Russia Bans Adoptions to Countries Where Gay Marriage Is Legal
Published: February 14, 2014 (Issue # 1797)
The Russian government has banned the adoption of Russian children by unmarried citizens in countries where same-sex marriage is recognized.
A decree signed by Prime Minister Dmitry Medvedev and published on the government's website Thursday announced changes to a law on adoption enacted last July that banned the adoption of Russian children by same-sex couples.
Last summer's measure came at a time when certain Western countries were debating and later passing laws recognizing same-sex marriage.
Related: American Parents Pen Adoption Plea
Russia's law banning the promotion of non-traditional sexual relations to minors was passed around the same time and has generated negative attention in Europe and the United States, where activists had called for boycotts of Russian vodka and the Sochi Olympics, and the new legislation is likely to further exacerbate anti-Russian attitudes among human rights activists.
An explanatory note accompanying the amendments said that the government had acted to protect adopted children "from possible unwanted influence such as artificial forcing of non-traditional sexual behavior and the suffering, complexes and stresses that, according to psychologists' studies, are often experienced by kids raised in same-sex families."
Related: Thousands March to Protest U.S. Adoption Ban
More than a dozen countries recognize gay marriages, including the Netherlands, France, Belgium, Spain, Canada, Norway, Sweden, New Zealand and parts of Britain.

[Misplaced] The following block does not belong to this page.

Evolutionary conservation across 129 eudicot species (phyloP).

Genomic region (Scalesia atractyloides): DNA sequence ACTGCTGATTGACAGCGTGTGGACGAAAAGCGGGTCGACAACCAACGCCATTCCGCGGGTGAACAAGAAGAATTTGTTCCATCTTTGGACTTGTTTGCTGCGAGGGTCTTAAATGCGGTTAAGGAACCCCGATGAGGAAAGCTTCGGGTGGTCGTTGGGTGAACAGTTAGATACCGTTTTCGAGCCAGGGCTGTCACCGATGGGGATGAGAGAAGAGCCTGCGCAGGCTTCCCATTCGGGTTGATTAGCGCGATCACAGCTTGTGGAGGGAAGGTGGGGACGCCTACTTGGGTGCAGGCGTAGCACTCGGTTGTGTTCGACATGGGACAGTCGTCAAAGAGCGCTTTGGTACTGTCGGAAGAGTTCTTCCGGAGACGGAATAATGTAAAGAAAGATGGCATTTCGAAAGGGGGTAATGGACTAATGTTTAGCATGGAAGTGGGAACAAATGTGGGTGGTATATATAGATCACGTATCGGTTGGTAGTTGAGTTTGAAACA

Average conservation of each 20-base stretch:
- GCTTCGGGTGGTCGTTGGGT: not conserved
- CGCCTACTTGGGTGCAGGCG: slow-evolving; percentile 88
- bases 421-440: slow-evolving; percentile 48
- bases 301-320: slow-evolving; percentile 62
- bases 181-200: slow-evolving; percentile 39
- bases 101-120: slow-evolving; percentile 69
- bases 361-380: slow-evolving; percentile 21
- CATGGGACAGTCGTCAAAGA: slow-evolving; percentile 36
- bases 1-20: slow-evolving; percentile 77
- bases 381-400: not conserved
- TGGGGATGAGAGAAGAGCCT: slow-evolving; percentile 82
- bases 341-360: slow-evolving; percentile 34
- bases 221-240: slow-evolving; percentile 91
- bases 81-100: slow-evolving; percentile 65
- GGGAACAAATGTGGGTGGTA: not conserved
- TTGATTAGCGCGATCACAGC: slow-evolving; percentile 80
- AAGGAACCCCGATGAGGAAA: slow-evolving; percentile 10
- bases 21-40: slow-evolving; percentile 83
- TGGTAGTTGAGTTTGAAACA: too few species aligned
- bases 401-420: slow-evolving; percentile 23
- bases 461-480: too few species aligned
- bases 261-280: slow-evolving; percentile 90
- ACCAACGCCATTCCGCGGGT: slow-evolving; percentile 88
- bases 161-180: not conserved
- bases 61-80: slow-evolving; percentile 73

Same-sex marriage is also legal in certain states of Mexico and the United States, as well as being recognized by the U.S. federal government.
Americans are already banned from adopting Russian children under a law that was introduced after the U.S. passed an act imposing sanctions on those accused of involvement in the death of lawyer Sergei Magnitsky in 2009 and other human rights abuses.
Lawmakers including State Duma Deputy Yelena Mizulina, who supported the "gay propaganda" law and is head of the Duma's Committee for Family, Women and Children, earlier called for July's law to be expanded, arguing that children taken in by heterosexual parents could later be transferred to gay parents.
The changes to the adoption law also decrease the official time period for considering applications made by prospective parents from 15 to 10 days and eliminate the need for paperwork confirming that the sanitary conditions of the child's new home are up to standard.